Alderman The Lord Mountevans, Maritime UK Vice Chair, called for increased trade between UK and Commonwealth countries at the Commonwealth Head of Governments Meeting (CHOGM).
Maritime UK brings together the UK’s shipping, ports, services, engineering and leisure marine industries to promote the sector, influence government and drive growth. They support just under 1 million jobs and contribute around £40bn to UK GDP
Lord Mountevans, who addressed the Commonwealth Business Forum, said: “Today the Commonwealth is a modern and dynamic network of peoples. Half of the top 20 emerging global cities are in the Commonwealth and the family of nations is home to one third of the world’s population. The Commonwealth, therefore, is a network with huge potential.
“Never has there been a greater focus on trade. Talk of trade wars and tariffs, coupled with Brexit, means that we’re talking about trade once again.
“Huge untapped trading opportunities do exist within the Commonwealth. Research has calculated a unique “Commonwealth advantage”, which translates into lower trading costs between two countries that are Commonwealth members.
“This work implies that trade between Commonwealth members can increase by many times. Analysis presented in Commonwealth Trade Review 2015 shows that, even in the absence of any coordinated policy measures, there was the potential of additional exports of $156 billion, or 34 per cent of current intra-Commonwealth exports.
“Trade is also the best way of countries developing, so developed countries have an obligation to support those countries. By doing so we strengthen relationships, increase people to people links and collectively become richer in so many ways.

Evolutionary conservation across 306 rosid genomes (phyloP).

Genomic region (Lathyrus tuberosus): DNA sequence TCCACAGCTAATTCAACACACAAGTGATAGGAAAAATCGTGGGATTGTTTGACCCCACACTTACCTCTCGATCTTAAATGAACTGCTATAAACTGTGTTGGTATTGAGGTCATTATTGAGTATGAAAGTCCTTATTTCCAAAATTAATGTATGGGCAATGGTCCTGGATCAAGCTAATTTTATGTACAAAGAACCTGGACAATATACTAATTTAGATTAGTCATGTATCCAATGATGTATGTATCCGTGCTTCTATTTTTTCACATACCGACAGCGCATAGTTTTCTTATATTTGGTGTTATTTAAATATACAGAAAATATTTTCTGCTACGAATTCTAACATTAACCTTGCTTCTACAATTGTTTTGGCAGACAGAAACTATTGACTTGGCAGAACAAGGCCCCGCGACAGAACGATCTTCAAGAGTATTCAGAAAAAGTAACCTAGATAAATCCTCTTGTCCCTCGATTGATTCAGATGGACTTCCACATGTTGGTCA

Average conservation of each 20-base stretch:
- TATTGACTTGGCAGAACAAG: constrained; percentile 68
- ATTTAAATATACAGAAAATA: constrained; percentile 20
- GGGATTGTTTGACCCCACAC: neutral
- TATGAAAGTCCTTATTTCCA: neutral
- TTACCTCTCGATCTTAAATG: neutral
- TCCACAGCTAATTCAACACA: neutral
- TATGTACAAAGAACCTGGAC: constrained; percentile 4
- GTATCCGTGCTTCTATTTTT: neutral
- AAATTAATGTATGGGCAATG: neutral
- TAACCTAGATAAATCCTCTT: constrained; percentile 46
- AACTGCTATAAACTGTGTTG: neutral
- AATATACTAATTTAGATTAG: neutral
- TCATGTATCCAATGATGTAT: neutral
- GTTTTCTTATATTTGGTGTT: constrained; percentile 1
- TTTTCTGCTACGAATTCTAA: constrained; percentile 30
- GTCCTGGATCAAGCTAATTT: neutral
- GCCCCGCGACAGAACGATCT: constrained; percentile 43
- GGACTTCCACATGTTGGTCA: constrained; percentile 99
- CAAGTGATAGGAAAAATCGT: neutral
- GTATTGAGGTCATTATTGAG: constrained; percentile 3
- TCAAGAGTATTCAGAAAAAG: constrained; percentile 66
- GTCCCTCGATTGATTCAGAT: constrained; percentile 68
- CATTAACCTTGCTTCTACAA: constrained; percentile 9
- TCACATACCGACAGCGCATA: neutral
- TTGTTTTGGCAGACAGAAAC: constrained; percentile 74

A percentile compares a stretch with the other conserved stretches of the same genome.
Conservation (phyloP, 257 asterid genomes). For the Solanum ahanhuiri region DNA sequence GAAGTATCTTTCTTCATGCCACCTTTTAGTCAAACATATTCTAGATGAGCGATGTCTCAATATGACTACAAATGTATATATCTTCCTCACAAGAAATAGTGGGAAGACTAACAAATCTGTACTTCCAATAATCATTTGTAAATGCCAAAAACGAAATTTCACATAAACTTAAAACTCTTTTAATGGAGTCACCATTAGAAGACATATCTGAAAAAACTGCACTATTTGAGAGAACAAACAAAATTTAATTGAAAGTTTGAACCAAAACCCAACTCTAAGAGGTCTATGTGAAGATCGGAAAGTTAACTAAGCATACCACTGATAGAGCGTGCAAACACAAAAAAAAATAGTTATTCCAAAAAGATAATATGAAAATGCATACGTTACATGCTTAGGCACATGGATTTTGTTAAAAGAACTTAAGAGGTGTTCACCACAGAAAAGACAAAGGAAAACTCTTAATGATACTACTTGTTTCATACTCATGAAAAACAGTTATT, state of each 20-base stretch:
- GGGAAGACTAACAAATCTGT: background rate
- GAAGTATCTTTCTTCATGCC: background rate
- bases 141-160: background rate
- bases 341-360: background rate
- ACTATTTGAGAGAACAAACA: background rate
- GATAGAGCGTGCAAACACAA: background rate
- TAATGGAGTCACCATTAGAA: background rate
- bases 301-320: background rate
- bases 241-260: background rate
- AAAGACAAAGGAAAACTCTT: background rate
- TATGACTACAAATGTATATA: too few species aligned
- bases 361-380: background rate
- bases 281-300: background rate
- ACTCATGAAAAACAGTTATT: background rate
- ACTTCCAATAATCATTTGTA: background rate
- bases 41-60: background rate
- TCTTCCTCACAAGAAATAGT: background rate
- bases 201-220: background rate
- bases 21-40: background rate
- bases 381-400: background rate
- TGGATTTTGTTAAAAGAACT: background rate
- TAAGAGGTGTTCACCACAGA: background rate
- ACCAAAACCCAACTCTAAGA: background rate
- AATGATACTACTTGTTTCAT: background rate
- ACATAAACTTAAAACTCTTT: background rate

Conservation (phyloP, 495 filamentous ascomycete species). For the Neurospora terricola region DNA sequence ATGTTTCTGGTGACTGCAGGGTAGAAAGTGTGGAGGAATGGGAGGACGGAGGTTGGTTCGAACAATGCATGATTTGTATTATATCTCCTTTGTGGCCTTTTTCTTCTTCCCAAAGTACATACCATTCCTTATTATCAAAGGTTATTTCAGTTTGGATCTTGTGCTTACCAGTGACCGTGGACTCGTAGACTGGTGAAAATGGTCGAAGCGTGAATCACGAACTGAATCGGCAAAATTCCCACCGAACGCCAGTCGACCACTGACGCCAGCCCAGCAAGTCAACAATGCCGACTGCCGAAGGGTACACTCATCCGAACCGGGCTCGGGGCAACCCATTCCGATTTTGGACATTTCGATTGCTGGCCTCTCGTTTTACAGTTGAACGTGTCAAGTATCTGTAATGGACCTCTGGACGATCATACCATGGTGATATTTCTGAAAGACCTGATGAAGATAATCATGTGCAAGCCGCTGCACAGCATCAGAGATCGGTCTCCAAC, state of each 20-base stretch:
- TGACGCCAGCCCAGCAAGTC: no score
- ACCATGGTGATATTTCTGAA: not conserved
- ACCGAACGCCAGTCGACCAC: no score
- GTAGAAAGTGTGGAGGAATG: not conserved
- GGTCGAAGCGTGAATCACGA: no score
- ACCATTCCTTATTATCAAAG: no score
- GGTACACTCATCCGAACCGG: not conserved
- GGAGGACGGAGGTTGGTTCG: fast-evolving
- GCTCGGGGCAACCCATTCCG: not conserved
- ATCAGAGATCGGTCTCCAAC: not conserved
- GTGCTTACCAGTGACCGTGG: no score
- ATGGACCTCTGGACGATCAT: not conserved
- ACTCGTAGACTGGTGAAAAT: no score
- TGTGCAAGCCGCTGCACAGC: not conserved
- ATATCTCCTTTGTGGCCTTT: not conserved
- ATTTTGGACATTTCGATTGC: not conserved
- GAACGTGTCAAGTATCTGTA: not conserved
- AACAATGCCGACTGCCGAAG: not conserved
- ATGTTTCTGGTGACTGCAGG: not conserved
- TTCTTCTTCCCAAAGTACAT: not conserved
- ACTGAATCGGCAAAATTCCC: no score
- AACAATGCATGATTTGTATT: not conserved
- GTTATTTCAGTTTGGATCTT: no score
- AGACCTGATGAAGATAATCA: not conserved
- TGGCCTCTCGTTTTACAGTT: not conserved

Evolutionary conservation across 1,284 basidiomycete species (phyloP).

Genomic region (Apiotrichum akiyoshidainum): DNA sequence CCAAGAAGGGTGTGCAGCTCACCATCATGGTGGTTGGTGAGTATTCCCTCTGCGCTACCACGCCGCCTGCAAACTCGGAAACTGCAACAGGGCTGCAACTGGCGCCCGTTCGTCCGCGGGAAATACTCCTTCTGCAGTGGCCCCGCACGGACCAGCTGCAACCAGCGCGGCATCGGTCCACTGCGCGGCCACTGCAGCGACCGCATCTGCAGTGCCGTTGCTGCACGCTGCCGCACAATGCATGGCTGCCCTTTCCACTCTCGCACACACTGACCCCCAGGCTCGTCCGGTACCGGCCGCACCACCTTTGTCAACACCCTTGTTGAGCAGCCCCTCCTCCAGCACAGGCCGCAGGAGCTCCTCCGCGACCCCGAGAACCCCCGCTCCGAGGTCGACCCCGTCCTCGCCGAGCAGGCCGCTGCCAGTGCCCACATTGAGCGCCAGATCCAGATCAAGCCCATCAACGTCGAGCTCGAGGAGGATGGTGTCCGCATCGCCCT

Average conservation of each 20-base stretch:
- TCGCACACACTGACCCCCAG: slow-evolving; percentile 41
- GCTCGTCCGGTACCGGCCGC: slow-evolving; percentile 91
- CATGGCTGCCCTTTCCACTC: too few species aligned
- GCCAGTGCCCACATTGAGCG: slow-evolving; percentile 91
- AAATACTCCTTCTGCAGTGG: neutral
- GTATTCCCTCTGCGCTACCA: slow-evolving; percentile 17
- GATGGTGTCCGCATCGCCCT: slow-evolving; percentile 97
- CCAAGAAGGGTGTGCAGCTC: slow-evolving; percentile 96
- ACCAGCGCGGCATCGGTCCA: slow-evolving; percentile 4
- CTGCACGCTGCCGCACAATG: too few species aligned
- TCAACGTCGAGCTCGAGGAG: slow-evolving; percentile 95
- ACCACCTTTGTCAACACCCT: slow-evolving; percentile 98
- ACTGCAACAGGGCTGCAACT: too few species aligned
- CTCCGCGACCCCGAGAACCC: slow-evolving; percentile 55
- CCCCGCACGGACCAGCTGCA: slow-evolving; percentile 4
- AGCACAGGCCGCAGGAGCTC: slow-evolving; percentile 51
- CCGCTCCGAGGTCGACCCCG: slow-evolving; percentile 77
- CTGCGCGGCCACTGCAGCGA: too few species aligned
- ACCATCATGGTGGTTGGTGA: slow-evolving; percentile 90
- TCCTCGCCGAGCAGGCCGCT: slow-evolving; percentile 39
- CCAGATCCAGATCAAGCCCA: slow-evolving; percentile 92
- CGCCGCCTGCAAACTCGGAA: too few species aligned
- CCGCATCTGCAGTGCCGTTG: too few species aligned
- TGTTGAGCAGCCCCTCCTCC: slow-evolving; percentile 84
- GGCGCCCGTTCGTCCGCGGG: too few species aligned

Lord Mountevans also spoke on the importance of the ‘blue economy’, and the vast uncharted underwater empire that exists beneath our seas. As much as 95% of the world’s oceans and 99% of the ocean floor remain unexplored, and represent a huge economic opportunity in UK territorial waters.
He said: “We know there are geographical curiosities in our seas, such as salty, brine-filled pockets in the deep that form underwater ‘rivers’ and ‘lakes’, and we know there are large deposits of valuable minerals waiting to be found.
“While we look to the stars and imagine what lies out there in the cosmos, there is a vast uncharted empire under water. But our investigation of the deep is not only about the extraction of resources or the laying of cables. It’s also about developing a better understanding of our underwater world so we can help protect and safeguard our planet’s future
Following last week’s historic agreement at IMO to reduce carbon emissions, he said: “Just last week at the IMO, here in London, member states agreed to reduce carbon emissions by 50%. Having set that challenge, the task of delivering that reduction must be shared by those across maritime and the broader blue economy. Low carbon technologies must
be developed to meet that challenge, and no one country will be able to do it alone.
“From a UK perspective, we are working on a sector deal as part of government’s industrial strategy to position ourselves to capitalise upon this regulatory challenge. But it’s critical to say, we cannot do this alone. Yes, there are huge opportunities, but to realise them, we must work together. And for reasons explained previously, there is a natural advantage in doing so with Commonwealth partners.”